How Reinford Farms Turns Waste Into Energy

At Rubicon®, we believe it is important to highlight every aspect of our work, from the men and women who manage our waste and recycling, to our customers as they take the lead in the fight against COVID-19, to our city partners as they tackle the war on waste.

Last year, shortly before launching a line of perishable food products, a large national variety store chain approached us wanting to learn more about our organics recycling offerings. Up to that point, Rubicon had primarily worked with the customer on plastics, paper, and cardboard recycling. But the retailer understood that selling fresh food would present a different challenge.

Prior to launching their line of perishable food products, the discount chain had only been selling packaged food. Their distributors would drop-ship the food items to them and take away expired product. After launching, the company became responsible for doing something with their expired products, including expired milk—a special challenge.

Rubicon to the Rescue

Data taken from Rubicon’s 2019 ESG report. Click to enlarge.

The customer turned to Rubicon for help. Recycling expired milk involves significant cost, but the company’s leaders were adamant that they would not allow the product to be poured down the drain.

Working in partnership, Rubicon created a program in which the expired milk gets picked up by Pennsylvania-based Reinford Farms. This milk undergoes a process called anaerobic digestion, which breaks it down into two substances—biogas and digestate.

The biogas that comes from this process can generate electricity for Reinford Farms’ full 1,300 acres, with enough energy to spare to sell back to the local electric company and power 500 homes.

Digestate is a nutrient-rich substance that can be applied to land as a natural fertilizer, improving yields and the ability of plants on that land to sequester carbon from the atmosphere. In 2019, we sent 4,134 tons of milk to Reinford Farms, avoiding 2,414 metric tons of carbon dioxide equivalent—comparable to the greenhouse gas emissions of 521 passenger vehicles driven for one year.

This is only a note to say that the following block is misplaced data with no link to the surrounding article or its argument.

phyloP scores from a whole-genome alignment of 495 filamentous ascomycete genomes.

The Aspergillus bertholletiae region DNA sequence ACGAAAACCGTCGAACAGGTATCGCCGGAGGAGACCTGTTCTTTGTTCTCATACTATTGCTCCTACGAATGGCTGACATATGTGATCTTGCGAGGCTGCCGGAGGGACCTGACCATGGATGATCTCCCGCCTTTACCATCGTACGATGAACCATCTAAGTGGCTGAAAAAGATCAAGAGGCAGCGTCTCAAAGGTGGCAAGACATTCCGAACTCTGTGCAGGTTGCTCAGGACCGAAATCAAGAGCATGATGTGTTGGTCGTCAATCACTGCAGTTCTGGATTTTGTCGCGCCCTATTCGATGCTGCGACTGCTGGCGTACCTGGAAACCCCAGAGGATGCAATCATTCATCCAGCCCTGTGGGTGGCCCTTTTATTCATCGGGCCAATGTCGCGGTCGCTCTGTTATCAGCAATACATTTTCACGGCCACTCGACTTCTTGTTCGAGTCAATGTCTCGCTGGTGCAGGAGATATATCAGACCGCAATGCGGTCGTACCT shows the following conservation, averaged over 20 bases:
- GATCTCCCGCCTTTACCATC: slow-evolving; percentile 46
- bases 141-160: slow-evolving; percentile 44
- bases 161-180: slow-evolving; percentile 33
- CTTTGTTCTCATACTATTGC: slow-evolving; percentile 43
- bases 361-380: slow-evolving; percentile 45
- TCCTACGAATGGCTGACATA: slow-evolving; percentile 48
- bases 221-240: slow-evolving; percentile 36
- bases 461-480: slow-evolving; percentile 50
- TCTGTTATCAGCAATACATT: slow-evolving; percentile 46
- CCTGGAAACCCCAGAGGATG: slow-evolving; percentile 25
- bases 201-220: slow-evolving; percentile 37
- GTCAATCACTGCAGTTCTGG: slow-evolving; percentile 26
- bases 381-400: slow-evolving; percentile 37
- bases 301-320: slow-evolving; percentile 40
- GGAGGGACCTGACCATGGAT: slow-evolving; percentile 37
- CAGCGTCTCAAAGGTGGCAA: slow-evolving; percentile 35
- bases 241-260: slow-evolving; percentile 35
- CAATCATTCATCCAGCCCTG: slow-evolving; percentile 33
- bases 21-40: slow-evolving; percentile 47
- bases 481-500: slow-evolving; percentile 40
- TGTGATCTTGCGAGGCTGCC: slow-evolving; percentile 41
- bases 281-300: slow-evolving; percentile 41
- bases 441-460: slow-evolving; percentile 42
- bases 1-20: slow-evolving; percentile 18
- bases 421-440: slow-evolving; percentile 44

Earlier this year, just before the COVID-19 public health emergency became prevalent in the United States, I traveled to Pennsylvania to meet up with Brett Reinford, Manager of Reinford Farms, to speak with him about the founding of his farm, as well as Reinford’s day-to-day operations:

To learn more about Rubicon’s work transforming the entire category of waste and recycling, be sure to download our inaugural Environmental, Social, and Governance (ESG) Report.

If you have any questions about how to start an organics program at your business, you can reach out to Rubicon’s Circular Solutions team directly at, or contact our sales team at (844) 479-1507.

Ryan Cooper is a Waste Diversion Manager and the Organics Recycling Lead at Rubicon. To stay ahead of Rubicon’s announcements of new partnerships and collaborations around the world, be sure to follow us on LinkedIn, Facebook, and Twitter, or contact us today.